I’m utterly amazed at how God took strangers that I didn’t know to bring me a message of restoration, joy, identity, and love to my heart. I felt heard. I felt valued. I’m stronger now. I’m still getting used to living with a T-tube and having to do maintenance things in order to keep me breathing.

Here are my conclusions from this experience:

1: I need to open up my heart to my community. That is why I have decided that in January after my wound is healed enough and I am better to time my T tube needs to have a bible study in my home. I want to find 4 or 5 women who would like to read through the book Enjoy by Trillia Newbell and do the Joy project with me. If this interests you, contact me. Let’s keep in touch.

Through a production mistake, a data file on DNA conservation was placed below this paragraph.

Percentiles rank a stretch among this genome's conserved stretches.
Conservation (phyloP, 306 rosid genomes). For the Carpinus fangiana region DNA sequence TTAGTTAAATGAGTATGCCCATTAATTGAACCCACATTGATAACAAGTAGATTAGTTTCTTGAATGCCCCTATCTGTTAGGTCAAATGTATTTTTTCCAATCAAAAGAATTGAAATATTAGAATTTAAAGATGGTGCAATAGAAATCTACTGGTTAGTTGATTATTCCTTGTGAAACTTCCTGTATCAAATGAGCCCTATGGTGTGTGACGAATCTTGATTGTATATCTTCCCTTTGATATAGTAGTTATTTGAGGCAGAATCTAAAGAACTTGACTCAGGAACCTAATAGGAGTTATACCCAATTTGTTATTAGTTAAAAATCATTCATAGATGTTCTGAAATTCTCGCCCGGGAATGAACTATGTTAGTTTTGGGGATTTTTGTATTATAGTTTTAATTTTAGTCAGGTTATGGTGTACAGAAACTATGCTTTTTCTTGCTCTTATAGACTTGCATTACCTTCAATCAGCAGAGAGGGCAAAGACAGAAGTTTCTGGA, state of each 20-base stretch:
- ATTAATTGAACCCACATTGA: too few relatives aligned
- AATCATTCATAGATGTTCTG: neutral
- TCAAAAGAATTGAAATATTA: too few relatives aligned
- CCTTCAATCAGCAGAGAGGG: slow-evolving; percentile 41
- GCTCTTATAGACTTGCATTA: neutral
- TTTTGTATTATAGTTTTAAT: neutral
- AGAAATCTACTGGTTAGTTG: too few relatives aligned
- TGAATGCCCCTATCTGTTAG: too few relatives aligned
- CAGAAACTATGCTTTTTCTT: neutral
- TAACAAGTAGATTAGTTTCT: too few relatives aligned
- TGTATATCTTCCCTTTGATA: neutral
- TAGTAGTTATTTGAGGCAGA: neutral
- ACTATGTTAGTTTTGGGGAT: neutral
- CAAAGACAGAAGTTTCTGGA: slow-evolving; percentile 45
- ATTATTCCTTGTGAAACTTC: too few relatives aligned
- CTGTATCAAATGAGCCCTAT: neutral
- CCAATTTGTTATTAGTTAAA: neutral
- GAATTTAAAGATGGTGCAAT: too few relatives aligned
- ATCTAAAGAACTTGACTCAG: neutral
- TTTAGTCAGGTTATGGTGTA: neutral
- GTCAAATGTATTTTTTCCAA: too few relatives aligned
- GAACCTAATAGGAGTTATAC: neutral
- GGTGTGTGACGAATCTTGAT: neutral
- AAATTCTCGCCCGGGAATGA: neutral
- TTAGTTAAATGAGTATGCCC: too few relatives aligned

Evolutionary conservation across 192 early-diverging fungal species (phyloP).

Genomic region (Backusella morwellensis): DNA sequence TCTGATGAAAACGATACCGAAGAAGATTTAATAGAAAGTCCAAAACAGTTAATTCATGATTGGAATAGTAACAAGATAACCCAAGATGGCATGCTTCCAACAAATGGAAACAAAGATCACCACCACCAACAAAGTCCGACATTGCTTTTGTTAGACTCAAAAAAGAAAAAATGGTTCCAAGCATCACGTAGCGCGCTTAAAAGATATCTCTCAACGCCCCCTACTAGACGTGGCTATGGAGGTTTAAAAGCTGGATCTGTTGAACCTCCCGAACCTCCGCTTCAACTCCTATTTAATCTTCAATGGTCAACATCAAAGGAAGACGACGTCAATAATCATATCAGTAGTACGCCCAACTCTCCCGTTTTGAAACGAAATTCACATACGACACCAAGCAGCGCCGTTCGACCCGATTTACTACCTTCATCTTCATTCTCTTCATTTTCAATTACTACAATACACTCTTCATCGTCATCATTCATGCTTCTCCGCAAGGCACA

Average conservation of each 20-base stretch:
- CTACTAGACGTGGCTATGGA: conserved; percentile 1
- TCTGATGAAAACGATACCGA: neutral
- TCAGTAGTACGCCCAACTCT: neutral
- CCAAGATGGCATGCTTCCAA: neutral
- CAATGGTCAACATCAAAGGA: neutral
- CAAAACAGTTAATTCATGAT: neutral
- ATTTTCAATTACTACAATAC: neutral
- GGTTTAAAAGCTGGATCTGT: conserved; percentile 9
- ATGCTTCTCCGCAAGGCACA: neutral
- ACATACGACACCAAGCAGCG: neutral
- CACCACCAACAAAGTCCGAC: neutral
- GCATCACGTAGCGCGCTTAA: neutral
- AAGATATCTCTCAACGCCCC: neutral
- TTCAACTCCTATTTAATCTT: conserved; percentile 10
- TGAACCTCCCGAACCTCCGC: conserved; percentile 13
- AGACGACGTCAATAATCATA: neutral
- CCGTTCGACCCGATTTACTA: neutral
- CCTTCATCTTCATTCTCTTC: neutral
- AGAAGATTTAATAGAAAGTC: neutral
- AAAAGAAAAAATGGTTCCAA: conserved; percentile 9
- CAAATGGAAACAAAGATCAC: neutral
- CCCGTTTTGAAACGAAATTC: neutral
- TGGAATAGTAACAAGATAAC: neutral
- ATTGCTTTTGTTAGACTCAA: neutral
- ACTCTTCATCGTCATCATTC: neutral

2: That it is okay for me to break down and express my frustration. I don’t have to dwell in it, but to say I’m having a difficult time and allow others to comfort me is a gift. Thank you to all of you who send me music videos, scriptures, quotes, words of kindness. I love you and I am grateful for them all. They did help me.

3: As I walk this path, this new, curvy path, I am loved, valued, and supported. Jesus has me in his palm.

One Response so far.

  1. You are so brave. Thank you for not giving up. Thank you for being such an encouragement. I love you.

Leave a Reply

Your email address will not be published. Required fields are marked *

Thank you for leaving your comments. To avoid spam please complete the task below. Have a great day!WordPress CAPTCHA